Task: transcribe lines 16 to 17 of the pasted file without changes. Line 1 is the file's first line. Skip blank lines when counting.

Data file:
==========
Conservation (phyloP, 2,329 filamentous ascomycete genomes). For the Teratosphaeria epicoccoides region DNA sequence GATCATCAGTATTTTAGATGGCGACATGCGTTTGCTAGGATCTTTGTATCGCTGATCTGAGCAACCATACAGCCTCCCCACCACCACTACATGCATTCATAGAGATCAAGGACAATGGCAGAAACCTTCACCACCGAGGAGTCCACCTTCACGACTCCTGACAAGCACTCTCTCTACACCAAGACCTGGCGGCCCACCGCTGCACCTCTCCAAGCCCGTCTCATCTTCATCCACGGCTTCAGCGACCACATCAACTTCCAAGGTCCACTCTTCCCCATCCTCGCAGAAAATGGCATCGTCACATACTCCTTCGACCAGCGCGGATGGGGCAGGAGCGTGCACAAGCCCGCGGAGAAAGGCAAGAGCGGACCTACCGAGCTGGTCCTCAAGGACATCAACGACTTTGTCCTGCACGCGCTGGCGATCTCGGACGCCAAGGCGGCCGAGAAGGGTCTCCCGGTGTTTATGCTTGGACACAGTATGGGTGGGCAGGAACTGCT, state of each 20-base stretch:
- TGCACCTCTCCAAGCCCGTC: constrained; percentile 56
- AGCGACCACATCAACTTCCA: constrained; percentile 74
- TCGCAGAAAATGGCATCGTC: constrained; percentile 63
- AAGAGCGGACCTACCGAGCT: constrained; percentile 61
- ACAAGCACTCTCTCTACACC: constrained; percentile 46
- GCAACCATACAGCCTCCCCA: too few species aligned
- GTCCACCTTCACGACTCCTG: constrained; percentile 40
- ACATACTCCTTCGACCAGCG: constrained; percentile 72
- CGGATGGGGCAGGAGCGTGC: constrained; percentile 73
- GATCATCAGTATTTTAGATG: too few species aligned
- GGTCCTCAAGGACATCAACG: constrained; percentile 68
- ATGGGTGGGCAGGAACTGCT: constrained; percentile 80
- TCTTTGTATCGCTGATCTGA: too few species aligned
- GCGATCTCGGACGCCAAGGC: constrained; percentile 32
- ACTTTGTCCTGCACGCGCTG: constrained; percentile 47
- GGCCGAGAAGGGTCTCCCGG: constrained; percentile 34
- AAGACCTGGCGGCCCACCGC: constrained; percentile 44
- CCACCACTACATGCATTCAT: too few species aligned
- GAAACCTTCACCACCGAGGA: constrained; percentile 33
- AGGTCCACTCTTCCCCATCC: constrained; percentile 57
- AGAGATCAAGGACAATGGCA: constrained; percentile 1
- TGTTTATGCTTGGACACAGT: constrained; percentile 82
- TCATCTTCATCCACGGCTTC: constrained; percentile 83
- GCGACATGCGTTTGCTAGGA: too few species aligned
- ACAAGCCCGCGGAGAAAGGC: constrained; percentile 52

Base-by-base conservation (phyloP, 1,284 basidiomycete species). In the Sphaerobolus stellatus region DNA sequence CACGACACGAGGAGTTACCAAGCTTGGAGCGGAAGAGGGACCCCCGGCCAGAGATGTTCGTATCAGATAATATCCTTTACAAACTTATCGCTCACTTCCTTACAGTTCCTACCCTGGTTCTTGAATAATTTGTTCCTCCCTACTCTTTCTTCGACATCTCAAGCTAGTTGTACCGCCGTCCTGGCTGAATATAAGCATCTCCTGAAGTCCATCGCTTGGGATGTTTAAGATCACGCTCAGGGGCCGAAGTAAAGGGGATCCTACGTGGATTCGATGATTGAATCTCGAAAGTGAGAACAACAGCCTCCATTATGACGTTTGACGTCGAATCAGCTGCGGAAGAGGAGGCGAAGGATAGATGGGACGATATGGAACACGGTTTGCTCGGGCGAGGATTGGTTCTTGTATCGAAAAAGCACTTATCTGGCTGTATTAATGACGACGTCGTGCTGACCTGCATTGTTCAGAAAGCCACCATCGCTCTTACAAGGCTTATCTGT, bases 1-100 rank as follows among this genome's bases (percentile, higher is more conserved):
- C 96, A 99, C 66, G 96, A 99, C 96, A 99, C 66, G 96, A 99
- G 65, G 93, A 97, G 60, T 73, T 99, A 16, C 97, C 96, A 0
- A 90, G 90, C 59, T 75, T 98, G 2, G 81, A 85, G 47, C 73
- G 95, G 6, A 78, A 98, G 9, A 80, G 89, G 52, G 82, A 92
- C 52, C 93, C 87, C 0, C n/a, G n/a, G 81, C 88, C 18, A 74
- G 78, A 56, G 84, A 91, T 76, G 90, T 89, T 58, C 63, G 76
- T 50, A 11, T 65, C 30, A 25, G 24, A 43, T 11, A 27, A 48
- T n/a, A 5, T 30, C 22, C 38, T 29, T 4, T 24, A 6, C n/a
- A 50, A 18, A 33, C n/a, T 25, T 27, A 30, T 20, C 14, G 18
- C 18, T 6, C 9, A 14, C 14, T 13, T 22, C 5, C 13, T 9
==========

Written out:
- ACTTTGTCCTGCACGCGCTG: constrained; percentile 47
- GGCCGAGAAGGGTCTCCCGG: constrained; percentile 34